The plant in these photos is a particularly villainous sorcerer of the forest. One touch can turn you into an itching, blistered, swollen mess. Like any good enchanter, it hides in plain sight by shape-shifting. And the false tales spread about it? They keep you from recognizing it until it’s far, far too late. Its name is Poison Ivy.
First, let’s tackle that fake news.
- Poison Ivy leaves
- are not always red
- and are not always shiny.
- The leaf edges can be toothless, wavy, jagged, lobed, or have several large teeth.
- The rash
- is not contagious.
- Scratching won’t spread it to unaffected body areas.
- Folk remedies are not always effective, at least not for me. (Yes, sweet-fern, I’m looking at you!)
- NEVER BURN THIS PLANT! THE SMOKE IS WORSE THAN TOUCHING THE FOLIAGE AND CAN DAMAGE YOUR LUNGS!
- All parts of the plant can cause a rash.
So, how do you recognize it?
- Follow the old saying, “Leaves of three, let it be.” Translation: if you see a plant with clusters of three leaflets, avoid it. (See photo above.)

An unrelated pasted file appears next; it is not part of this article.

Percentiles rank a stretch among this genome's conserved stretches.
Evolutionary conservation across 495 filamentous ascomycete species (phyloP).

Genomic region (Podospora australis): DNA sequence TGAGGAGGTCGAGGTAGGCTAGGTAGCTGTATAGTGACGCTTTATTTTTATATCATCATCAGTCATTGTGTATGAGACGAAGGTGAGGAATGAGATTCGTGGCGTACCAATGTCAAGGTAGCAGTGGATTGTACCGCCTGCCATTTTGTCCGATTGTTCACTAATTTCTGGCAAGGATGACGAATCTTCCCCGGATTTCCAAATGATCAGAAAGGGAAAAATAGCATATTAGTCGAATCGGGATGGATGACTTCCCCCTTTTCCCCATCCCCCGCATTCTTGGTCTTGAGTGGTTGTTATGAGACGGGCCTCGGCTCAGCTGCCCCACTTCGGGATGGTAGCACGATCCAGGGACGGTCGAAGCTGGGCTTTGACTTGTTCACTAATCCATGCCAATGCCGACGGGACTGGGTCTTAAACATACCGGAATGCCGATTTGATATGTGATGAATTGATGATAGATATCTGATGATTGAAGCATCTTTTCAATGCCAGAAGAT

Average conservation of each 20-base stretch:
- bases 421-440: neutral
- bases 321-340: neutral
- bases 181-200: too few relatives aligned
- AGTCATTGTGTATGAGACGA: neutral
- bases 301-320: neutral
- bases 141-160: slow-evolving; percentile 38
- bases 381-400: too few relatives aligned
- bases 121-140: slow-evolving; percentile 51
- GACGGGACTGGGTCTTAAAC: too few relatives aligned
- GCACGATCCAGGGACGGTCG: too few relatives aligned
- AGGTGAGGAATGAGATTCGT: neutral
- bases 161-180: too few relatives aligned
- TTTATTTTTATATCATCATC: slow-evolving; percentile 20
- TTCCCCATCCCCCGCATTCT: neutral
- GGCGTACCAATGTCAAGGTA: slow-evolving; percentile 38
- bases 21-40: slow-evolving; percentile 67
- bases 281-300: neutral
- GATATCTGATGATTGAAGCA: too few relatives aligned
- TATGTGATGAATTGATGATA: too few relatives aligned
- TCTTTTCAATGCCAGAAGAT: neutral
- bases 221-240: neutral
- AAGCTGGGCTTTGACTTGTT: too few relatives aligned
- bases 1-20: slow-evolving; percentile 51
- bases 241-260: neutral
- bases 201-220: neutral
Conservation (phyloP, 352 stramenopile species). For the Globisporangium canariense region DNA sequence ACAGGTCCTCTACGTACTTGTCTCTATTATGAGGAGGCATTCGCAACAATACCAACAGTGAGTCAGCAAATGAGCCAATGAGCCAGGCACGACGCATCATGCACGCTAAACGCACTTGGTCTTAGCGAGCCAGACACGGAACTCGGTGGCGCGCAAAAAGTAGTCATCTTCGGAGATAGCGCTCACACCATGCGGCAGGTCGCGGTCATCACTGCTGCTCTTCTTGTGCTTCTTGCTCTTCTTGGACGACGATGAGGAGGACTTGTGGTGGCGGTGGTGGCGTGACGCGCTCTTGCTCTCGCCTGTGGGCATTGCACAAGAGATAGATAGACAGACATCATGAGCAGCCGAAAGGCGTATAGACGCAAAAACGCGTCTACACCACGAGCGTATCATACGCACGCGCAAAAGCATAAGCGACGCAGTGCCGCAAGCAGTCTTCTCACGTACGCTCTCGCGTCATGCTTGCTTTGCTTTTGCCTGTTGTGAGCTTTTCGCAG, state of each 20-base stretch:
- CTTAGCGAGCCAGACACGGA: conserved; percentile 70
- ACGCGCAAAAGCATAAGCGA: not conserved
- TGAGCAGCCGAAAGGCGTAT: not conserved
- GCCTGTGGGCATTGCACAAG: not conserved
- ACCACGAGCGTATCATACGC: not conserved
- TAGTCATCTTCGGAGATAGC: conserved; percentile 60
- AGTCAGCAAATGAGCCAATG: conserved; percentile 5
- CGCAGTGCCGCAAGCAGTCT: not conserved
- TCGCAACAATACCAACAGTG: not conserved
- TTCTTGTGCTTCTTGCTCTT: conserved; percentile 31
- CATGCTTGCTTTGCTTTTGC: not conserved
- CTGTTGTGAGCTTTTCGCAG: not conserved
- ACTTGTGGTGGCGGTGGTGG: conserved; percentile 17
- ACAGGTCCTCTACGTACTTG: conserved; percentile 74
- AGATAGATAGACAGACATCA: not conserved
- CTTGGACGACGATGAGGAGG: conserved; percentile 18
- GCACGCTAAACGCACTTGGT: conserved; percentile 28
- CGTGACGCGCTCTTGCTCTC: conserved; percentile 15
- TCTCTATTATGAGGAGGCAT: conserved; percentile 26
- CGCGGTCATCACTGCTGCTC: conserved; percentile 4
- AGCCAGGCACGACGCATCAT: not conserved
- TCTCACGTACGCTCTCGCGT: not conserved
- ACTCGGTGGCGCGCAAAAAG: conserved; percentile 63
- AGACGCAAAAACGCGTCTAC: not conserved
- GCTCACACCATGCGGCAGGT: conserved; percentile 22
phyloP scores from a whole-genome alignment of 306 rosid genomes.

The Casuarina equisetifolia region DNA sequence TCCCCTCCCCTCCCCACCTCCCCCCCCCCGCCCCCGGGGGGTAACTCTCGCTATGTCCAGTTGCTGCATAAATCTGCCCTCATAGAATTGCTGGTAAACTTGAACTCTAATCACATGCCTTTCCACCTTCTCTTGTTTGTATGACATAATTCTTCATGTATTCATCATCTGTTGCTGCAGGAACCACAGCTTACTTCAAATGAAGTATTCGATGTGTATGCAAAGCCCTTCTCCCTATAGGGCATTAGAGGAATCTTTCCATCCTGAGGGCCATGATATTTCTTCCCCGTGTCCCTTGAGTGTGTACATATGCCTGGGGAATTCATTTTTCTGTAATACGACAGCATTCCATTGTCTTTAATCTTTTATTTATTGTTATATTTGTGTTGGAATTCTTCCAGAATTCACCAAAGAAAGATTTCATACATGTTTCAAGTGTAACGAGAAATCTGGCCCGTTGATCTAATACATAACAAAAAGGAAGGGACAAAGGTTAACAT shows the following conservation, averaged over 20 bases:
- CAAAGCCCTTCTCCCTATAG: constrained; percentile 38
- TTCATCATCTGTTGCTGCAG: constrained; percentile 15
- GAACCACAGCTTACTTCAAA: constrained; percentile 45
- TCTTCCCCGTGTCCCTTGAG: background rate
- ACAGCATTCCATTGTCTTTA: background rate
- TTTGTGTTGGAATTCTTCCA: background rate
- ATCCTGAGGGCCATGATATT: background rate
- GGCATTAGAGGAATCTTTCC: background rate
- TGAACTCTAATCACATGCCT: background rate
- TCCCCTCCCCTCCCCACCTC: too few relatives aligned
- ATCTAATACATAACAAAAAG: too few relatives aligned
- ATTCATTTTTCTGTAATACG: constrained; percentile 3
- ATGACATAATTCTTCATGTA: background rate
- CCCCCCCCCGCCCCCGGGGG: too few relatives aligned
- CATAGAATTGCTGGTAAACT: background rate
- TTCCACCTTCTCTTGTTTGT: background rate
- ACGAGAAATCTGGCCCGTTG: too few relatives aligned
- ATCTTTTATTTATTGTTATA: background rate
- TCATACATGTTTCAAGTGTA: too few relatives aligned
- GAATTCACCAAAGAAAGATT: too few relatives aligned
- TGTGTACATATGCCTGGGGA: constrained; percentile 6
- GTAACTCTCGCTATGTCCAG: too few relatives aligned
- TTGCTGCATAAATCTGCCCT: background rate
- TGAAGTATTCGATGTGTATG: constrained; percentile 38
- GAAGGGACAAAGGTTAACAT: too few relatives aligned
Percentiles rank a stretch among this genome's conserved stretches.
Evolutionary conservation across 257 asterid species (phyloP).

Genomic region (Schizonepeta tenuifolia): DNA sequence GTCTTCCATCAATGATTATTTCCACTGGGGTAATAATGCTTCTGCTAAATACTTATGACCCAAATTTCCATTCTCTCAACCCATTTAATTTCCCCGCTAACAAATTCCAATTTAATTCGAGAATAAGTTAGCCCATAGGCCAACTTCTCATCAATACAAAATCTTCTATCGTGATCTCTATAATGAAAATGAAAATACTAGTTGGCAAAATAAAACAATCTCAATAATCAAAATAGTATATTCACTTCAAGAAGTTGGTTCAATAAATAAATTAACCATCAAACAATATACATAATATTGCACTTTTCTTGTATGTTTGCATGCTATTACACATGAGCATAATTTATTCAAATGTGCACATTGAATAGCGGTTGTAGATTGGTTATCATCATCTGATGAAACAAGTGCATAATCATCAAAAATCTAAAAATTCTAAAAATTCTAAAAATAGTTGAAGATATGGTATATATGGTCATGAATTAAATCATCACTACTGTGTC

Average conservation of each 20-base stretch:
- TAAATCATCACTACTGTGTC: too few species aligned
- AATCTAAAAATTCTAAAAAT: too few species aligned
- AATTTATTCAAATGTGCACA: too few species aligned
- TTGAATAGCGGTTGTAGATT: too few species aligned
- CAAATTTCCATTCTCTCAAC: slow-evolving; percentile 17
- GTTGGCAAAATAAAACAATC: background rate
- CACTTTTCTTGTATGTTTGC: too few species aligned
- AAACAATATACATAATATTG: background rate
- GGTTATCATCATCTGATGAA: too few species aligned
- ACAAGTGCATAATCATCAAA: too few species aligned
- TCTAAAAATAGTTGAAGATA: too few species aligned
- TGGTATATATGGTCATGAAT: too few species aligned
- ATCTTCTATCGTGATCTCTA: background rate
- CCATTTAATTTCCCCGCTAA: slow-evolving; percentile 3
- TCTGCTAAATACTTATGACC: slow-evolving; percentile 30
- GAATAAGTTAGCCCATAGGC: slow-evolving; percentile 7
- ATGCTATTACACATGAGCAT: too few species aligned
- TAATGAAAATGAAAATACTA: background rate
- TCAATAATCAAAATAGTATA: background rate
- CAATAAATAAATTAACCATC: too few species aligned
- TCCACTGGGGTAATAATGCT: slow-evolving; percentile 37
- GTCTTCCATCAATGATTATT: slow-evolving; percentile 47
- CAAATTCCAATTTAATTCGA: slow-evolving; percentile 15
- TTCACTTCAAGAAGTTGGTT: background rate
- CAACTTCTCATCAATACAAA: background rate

- A true shape-shifter, Poison Ivy can be a vine that climbs trees. Its woody stem can run along the ground and under the soil, sending up green leafy shoots that seem to be separate plants. (See photo above.) And it can even pose as a shrub. Remember to look for those clusters of three leaves!
- Any flowers are small and yellow-green.
- Any berries are gray to white.
- Poison Ivy does NOT have thorns.
- In fall and winter, the leafless vines still cause a nasty reaction. Avoid vines with hair-like roots sticking out of the bark. (See photo below.)
What kind of armor do you need if you can’t avoid touching it?
- After finally identifying a bird I’ve been chasing, it’s an awful feeling to find myself ankle-deep in Poison Ivy. By wearing hiking boots and tucking my pants into my socks before I start bird-watching, I’ve saved my legs from my mistakes. (Yes, I look like a dork, but it works!)
- Remember that the urushiol oil from the Poison Ivy stays on your clothes, your boots, and that ball you kicked into the woods. Thoroughly wash anything that has been in contact with this plant. I’m serious. Urushiol can last for years.
- If you accidentally touch Poison Ivy or its oil, wash with soap and water, rubbing alcohol, or special cleansers as soon as possible. Immediately is best, but up to one hour after exposure will reduce the severity of the rash.
- There are lotions that will block the urushiol from getting to your skin, but I have not tried them to see how well they work.
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